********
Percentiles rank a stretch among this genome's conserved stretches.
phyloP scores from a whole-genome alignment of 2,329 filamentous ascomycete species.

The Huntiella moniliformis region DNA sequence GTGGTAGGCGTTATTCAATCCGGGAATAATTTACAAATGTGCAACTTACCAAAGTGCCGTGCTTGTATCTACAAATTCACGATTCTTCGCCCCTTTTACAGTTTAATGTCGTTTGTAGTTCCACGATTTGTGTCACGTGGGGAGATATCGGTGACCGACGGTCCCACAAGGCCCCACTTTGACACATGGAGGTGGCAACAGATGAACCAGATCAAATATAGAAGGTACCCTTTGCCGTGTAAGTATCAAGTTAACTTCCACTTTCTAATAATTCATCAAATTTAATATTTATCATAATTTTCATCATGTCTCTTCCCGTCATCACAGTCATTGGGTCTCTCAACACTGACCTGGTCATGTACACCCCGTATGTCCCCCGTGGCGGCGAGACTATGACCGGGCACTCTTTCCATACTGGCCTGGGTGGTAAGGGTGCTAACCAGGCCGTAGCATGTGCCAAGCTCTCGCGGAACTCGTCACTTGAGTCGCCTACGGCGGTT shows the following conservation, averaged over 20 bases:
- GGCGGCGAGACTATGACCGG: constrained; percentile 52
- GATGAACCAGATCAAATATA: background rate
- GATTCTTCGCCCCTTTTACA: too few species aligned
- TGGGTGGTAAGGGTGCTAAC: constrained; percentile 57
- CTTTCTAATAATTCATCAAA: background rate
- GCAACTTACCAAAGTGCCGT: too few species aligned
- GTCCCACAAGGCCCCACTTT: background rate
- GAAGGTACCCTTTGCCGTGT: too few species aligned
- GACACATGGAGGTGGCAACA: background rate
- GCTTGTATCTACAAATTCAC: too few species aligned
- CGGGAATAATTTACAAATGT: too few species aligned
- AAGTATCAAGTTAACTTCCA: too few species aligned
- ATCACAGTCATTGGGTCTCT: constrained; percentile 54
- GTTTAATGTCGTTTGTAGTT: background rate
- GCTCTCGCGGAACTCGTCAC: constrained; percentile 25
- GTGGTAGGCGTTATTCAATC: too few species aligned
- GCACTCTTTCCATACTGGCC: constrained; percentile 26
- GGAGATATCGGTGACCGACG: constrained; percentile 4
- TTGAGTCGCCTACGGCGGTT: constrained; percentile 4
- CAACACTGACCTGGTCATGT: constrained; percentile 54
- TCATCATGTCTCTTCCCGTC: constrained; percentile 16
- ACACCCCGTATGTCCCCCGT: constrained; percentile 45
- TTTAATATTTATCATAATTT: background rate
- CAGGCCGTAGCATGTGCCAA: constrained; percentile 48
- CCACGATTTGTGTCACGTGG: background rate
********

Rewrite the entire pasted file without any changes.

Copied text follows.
Percentiles rank a stretch among this genome's conserved stretches.
phyloP scores from a whole-genome alignment of 2,329 filamentous ascomycete species.

The Huntiella moniliformis region DNA sequence GTGGTAGGCGTTATTCAATCCGGGAATAATTTACAAATGTGCAACTTACCAAAGTGCCGTGCTTGTATCTACAAATTCACGATTCTTCGCCCCTTTTACAGTTTAATGTCGTTTGTAGTTCCACGATTTGTGTCACGTGGGGAGATATCGGTGACCGACGGTCCCACAAGGCCCCACTTTGACACATGGAGGTGGCAACAGATGAACCAGATCAAATATAGAAGGTACCCTTTGCCGTGTAAGTATCAAGTTAACTTCCACTTTCTAATAATTCATCAAATTTAATATTTATCATAATTTTCATCATGTCTCTTCCCGTCATCACAGTCATTGGGTCTCTCAACACTGACCTGGTCATGTACACCCCGTATGTCCCCCGTGGCGGCGAGACTATGACCGGGCACTCTTTCCATACTGGCCTGGGTGGTAAGGGTGCTAACCAGGCCGTAGCATGTGCCAAGCTCTCGCGGAACTCGTCACTTGAGTCGCCTACGGCGGTT shows the following conservation, averaged over 20 bases:
- GGCGGCGAGACTATGACCGG: constrained; percentile 52
- GATGAACCAGATCAAATATA: background rate
- GATTCTTCGCCCCTTTTACA: too few species aligned
- TGGGTGGTAAGGGTGCTAAC: constrained; percentile 57
- CTTTCTAATAATTCATCAAA: background rate
- GCAACTTACCAAAGTGCCGT: too few species aligned
- GTCCCACAAGGCCCCACTTT: background rate
- GAAGGTACCCTTTGCCGTGT: too few species aligned
- GACACATGGAGGTGGCAACA: background rate
- GCTTGTATCTACAAATTCAC: too few species aligned
- CGGGAATAATTTACAAATGT: too few species aligned
- AAGTATCAAGTTAACTTCCA: too few species aligned
- ATCACAGTCATTGGGTCTCT: constrained; percentile 54
- GTTTAATGTCGTTTGTAGTT: background rate
- GCTCTCGCGGAACTCGTCAC: constrained; percentile 25
- GTGGTAGGCGTTATTCAATC: too few species aligned
- GCACTCTTTCCATACTGGCC: constrained; percentile 26
- GGAGATATCGGTGACCGACG: constrained; percentile 4
- TTGAGTCGCCTACGGCGGTT: constrained; percentile 4
- CAACACTGACCTGGTCATGT: constrained; percentile 54
- TCATCATGTCTCTTCCCGTC: constrained; percentile 16
- ACACCCCGTATGTCCCCCGT: constrained; percentile 45
- TTTAATATTTATCATAATTT: background rate
- CAGGCCGTAGCATGTGCCAA: constrained; percentile 48
- CCACGATTTGTGTCACGTGG: background rate